As human beings we all have cracks and scars both externally and internally. There is societal pressure for us to hide these and view them as imperfections or weaknesses that should be disguised, smoothed over and filled in. I remember when Botox started becoming popular as a cosmetic procedure and how it was associated with the wealthy and big Hollywood stars. It was a procedure that seemed drastic in an attempt to remain ageless in an industry that values youth and superficial beauty. Celebrities would do it to ensure that they would still get to have important roles and not be cast aside from the movie industry. For regular people, Botox seemed to be a procedure that made no sense and was not necessary. The question that now arises is when did we cross that line from seeing Botox as a drastic procedure to having it as part of regular people’s day to day lives? Botox is now being sold as a regular treatment in salons making it appear to be as simple as getting a hair blow dry. By doing so, more and more people are trying it and including it as part of their beauty routine. What is scarier is that the main consumers of Botox are females between the ages of 18 to 34, those that are supposedly at the peak of their beauty, and do not actually need it at all, but do it to avoid any signs of natural aging. Recent patterns have shown that these young women carry out these treatments and then come back and bring their mothers to try it out as well. In fact, most dermatologists and cosmetic surgeons have normalized the use of Botox by reinforcing its anti-aging results and promoting the view of everlasting youth. When did getting older become such an abhorrent part of life where people of all ages try to defy it and stay “forever young”? This may be the only generation left where there may still be people who choose to age naturally and avoid procedures such as Botox, but I fear that for the younger generation and the ones to come, having Botox will be the natural way of life. I fear that there will no longer be such a thing as natural beauty and the one-size-fits-all approach will be followed.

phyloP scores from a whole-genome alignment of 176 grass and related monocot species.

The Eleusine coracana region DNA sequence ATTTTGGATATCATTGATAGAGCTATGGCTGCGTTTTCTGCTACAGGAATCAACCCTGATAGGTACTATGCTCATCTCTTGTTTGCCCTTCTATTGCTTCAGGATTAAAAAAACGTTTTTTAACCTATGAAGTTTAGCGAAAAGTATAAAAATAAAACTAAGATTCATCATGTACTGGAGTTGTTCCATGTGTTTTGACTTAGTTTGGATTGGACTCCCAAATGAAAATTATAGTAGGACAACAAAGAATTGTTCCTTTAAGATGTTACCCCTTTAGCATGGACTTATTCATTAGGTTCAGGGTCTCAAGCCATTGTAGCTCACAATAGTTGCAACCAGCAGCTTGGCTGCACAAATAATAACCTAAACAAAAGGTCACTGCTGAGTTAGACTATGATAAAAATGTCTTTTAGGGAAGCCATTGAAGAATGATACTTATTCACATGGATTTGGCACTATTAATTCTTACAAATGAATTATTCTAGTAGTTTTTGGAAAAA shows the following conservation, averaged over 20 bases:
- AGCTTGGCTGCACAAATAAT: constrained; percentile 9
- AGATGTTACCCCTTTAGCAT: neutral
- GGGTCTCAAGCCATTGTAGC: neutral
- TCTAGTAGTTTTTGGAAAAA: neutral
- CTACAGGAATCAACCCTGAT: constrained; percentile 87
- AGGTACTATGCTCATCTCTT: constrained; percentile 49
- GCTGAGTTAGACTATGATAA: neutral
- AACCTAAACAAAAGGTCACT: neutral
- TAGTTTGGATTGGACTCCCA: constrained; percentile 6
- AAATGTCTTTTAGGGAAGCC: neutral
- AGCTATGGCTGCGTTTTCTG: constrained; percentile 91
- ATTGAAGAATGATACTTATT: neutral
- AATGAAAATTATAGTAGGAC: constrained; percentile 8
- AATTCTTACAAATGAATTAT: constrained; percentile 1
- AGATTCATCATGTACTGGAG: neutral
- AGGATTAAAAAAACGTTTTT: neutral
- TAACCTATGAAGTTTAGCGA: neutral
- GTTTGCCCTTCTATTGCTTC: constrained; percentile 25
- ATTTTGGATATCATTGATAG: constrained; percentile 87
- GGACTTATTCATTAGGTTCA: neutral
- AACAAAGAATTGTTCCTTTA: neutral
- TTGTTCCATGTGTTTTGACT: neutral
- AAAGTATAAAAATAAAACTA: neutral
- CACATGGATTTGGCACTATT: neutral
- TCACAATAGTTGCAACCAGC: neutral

The concept of beauty has evolved over time and centuries, with different makeup trends and habits, but none have been as drastic as this. Botox works by blocking nerve signals, thereby, making the injected area temporarily paralyzed or frozen. Although rare, high concentrations of Botox can result in botulism, an illness that could cause respiratory failure and death if left untreated. With such potential side effects and risks, why would people volunteer to have this done to their bodies for cosmetic reasons only?

Platforms such as Instagram, for example, enable people to post images of their best selves regularly and with the rise of the selfies, the insecurities and need to fit in have also skyrocketed. With increasing images of perfectly sculpted faces and the promoted use of procedures like Botox, it is only inevitable that people with any insecurity will follow the same path in order to fit in and feel beautiful.